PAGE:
In Little Red Lies, Governor General’s Award winning author, Julie Johnston, brings us another memorable sister and brother in a new work of historical fiction.
When Rachel’s brother, Jamie, returns from World War II, Rachel thinks that finally life will go back to normal. But Jamie isn’t the same. He has seen death and his best buddy is missing in action. To Jamie “normal” feels like a lie. Rachel struggles with normal too, as she navigates the ups and downs of growing up in a family that is falling apart. When Jamie becomes ill, her mother announces a surprise pregnancy and Rachel messes up the school play, everyone begins to look inward and their fragile connections are stretched to the breaking point. Rachel feels so alone that she turns to her charismatic drama teacher for support—but he isn’t what he seems.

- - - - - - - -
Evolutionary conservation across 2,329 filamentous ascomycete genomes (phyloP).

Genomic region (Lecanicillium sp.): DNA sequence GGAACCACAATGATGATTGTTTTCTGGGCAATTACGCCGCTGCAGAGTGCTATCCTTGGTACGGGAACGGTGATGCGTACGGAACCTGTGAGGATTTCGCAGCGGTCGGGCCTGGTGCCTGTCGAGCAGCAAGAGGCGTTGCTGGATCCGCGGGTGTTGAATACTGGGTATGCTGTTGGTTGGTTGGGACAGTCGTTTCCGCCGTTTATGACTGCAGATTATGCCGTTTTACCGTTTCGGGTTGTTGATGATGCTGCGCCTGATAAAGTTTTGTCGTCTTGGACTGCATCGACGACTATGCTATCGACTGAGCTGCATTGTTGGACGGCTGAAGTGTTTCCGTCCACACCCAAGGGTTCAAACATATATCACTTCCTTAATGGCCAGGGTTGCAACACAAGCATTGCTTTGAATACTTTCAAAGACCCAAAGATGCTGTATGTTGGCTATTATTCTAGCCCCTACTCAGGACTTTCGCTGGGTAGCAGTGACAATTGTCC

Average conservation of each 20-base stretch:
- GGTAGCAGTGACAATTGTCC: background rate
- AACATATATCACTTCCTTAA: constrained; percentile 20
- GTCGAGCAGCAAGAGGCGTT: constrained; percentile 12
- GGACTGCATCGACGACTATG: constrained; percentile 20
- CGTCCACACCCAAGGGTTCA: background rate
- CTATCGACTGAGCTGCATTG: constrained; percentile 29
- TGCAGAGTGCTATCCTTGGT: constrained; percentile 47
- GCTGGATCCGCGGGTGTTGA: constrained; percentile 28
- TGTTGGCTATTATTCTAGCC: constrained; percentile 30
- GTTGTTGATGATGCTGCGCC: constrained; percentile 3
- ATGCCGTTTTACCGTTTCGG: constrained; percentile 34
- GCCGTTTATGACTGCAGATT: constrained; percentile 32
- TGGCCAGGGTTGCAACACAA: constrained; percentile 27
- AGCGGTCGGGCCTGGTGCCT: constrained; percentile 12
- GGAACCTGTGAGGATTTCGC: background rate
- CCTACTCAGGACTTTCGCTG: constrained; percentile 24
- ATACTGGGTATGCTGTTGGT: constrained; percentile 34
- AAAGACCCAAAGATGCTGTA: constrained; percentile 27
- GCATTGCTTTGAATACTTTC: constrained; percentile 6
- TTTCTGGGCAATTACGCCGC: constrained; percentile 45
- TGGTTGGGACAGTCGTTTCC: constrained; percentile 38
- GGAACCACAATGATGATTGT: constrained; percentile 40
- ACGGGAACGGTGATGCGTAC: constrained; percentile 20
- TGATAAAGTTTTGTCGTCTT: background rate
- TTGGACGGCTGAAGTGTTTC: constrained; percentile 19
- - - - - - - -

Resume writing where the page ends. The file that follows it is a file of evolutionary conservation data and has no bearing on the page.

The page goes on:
Little Red Lies is not just the colour of Rachel’s so-sophisticated lipstick, but a book about the lies she tells as she tries to define herself. Readers will relate as she wavers between being “pathetic” or “magnificent” in her determination to conquer childhood. Rachel’s character is deliberately uneven; at times selfish and immature and at others thoughtful and insightful. Jamie balances the story by adding his point of view through a series of letters. Johnston’s plotting is masterful, weaving a number of issues into multiple story lines that miss, collide, batter, and ultimately connect. By design, not all of the threads are tied up neatly at the end, which allows the subtle poignancy of Johnston’s ending to resonate long after the book is closed.